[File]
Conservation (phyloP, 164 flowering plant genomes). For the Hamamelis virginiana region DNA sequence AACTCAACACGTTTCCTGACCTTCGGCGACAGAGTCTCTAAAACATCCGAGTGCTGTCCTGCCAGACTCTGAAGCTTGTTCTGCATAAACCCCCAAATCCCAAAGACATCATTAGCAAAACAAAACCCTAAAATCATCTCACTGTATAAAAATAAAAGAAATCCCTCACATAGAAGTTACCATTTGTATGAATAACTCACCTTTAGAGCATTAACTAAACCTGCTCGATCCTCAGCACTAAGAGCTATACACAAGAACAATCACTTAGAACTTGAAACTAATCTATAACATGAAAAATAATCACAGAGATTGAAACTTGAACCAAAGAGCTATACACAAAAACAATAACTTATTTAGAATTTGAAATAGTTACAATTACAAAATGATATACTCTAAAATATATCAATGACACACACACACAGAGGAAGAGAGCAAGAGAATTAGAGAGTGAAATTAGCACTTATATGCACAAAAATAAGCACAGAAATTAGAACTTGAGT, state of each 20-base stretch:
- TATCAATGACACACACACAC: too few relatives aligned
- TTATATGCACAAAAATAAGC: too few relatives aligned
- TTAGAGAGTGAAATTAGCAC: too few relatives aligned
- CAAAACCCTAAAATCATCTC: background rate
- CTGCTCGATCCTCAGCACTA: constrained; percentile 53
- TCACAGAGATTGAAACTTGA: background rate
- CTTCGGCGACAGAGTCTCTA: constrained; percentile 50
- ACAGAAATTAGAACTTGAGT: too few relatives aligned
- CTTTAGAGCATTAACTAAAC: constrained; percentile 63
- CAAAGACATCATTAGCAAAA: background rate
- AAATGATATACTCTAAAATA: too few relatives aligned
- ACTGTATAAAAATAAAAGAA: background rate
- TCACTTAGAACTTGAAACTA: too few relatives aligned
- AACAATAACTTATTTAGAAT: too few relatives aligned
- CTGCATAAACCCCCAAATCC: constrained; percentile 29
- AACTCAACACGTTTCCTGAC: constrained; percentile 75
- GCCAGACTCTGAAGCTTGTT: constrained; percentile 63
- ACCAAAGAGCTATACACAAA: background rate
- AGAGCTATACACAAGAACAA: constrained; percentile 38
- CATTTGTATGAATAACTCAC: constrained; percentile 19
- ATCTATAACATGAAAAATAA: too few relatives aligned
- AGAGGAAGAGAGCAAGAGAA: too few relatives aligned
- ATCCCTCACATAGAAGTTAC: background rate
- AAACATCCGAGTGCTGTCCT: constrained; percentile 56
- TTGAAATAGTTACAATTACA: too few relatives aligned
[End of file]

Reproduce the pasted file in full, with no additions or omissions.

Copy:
Conservation (phyloP, 164 flowering plant genomes). For the Hamamelis virginiana region DNA sequence AACTCAACACGTTTCCTGACCTTCGGCGACAGAGTCTCTAAAACATCCGAGTGCTGTCCTGCCAGACTCTGAAGCTTGTTCTGCATAAACCCCCAAATCCCAAAGACATCATTAGCAAAACAAAACCCTAAAATCATCTCACTGTATAAAAATAAAAGAAATCCCTCACATAGAAGTTACCATTTGTATGAATAACTCACCTTTAGAGCATTAACTAAACCTGCTCGATCCTCAGCACTAAGAGCTATACACAAGAACAATCACTTAGAACTTGAAACTAATCTATAACATGAAAAATAATCACAGAGATTGAAACTTGAACCAAAGAGCTATACACAAAAACAATAACTTATTTAGAATTTGAAATAGTTACAATTACAAAATGATATACTCTAAAATATATCAATGACACACACACACAGAGGAAGAGAGCAAGAGAATTAGAGAGTGAAATTAGCACTTATATGCACAAAAATAAGCACAGAAATTAGAACTTGAGT, state of each 20-base stretch:
- TATCAATGACACACACACAC: too few relatives aligned
- TTATATGCACAAAAATAAGC: too few relatives aligned
- TTAGAGAGTGAAATTAGCAC: too few relatives aligned
- CAAAACCCTAAAATCATCTC: background rate
- CTGCTCGATCCTCAGCACTA: constrained; percentile 53
- TCACAGAGATTGAAACTTGA: background rate
- CTTCGGCGACAGAGTCTCTA: constrained; percentile 50
- ACAGAAATTAGAACTTGAGT: too few relatives aligned
- CTTTAGAGCATTAACTAAAC: constrained; percentile 63
- CAAAGACATCATTAGCAAAA: background rate
- AAATGATATACTCTAAAATA: too few relatives aligned
- ACTGTATAAAAATAAAAGAA: background rate
- TCACTTAGAACTTGAAACTA: too few relatives aligned
- AACAATAACTTATTTAGAAT: too few relatives aligned
- CTGCATAAACCCCCAAATCC: constrained; percentile 29
- AACTCAACACGTTTCCTGAC: constrained; percentile 75
- GCCAGACTCTGAAGCTTGTT: constrained; percentile 63
- ACCAAAGAGCTATACACAAA: background rate
- AGAGCTATACACAAGAACAA: constrained; percentile 38
- CATTTGTATGAATAACTCAC: constrained; percentile 19
- ATCTATAACATGAAAAATAA: too few relatives aligned
- AGAGGAAGAGAGCAAGAGAA: too few relatives aligned
- ATCCCTCACATAGAAGTTAC: background rate
- AAACATCCGAGTGCTGTCCT: constrained; percentile 56
- TTGAAATAGTTACAATTACA: too few relatives aligned